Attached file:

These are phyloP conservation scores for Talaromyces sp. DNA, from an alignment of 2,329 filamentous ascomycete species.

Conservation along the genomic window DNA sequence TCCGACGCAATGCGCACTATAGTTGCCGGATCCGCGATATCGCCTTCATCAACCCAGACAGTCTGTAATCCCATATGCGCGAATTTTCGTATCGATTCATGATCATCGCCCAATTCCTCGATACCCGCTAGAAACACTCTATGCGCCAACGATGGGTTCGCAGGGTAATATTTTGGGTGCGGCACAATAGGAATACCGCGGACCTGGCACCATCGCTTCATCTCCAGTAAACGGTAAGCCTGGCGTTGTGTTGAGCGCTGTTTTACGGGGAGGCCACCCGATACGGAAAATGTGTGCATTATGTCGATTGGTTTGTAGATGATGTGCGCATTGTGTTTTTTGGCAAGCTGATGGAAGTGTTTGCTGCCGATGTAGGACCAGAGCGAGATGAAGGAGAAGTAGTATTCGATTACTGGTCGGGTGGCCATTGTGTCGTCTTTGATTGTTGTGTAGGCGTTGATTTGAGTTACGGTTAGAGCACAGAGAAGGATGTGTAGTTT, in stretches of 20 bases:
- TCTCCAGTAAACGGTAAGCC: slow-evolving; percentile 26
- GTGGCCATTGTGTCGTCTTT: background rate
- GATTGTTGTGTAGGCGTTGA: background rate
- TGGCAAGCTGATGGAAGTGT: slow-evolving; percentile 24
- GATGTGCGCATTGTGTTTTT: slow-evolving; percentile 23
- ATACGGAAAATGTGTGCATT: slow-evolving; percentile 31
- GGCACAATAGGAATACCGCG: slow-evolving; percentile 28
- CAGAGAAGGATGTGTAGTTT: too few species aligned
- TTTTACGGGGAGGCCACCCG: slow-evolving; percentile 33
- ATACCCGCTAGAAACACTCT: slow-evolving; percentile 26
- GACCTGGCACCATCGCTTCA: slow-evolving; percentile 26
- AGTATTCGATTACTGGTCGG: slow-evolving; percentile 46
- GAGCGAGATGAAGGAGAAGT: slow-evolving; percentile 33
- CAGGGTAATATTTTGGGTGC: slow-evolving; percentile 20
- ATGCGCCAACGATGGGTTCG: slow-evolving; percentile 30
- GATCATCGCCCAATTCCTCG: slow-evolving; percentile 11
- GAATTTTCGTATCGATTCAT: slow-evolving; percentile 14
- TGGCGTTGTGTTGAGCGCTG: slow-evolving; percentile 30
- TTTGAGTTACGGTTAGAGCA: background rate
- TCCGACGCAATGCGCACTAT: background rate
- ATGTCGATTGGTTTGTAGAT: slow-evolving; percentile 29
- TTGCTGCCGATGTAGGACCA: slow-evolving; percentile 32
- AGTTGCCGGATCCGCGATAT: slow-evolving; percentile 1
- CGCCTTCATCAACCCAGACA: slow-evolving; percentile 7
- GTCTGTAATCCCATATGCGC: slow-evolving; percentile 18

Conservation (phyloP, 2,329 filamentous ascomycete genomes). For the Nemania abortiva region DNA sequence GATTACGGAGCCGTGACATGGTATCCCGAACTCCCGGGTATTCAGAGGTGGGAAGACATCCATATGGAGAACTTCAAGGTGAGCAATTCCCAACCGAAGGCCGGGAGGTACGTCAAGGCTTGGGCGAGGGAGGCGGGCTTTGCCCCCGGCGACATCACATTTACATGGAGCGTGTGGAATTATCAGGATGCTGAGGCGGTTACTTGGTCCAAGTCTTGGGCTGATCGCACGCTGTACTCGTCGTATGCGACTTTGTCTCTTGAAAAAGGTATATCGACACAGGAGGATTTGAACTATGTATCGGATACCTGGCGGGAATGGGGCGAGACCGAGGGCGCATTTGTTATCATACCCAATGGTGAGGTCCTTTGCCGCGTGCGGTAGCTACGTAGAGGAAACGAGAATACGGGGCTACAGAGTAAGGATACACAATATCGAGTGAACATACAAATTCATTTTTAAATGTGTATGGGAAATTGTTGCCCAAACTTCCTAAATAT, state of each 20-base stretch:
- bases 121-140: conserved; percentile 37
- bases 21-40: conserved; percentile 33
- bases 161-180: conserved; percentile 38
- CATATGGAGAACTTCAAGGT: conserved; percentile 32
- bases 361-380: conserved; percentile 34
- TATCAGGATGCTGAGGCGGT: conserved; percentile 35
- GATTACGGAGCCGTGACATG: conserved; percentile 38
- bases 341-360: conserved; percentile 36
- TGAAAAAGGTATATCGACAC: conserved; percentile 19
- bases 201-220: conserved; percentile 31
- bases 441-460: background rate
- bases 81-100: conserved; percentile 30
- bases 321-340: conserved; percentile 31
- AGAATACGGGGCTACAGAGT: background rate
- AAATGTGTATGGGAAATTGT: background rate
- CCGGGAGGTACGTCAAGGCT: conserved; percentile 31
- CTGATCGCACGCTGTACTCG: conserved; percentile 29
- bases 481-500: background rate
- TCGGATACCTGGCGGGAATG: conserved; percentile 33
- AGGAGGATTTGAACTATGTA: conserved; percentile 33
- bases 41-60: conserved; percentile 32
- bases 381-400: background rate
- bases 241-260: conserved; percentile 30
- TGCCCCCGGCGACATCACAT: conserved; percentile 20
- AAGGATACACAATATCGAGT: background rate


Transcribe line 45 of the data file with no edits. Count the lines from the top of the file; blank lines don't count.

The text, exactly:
- CTGATCGCACGCTGTACTCG: conserved; percentile 29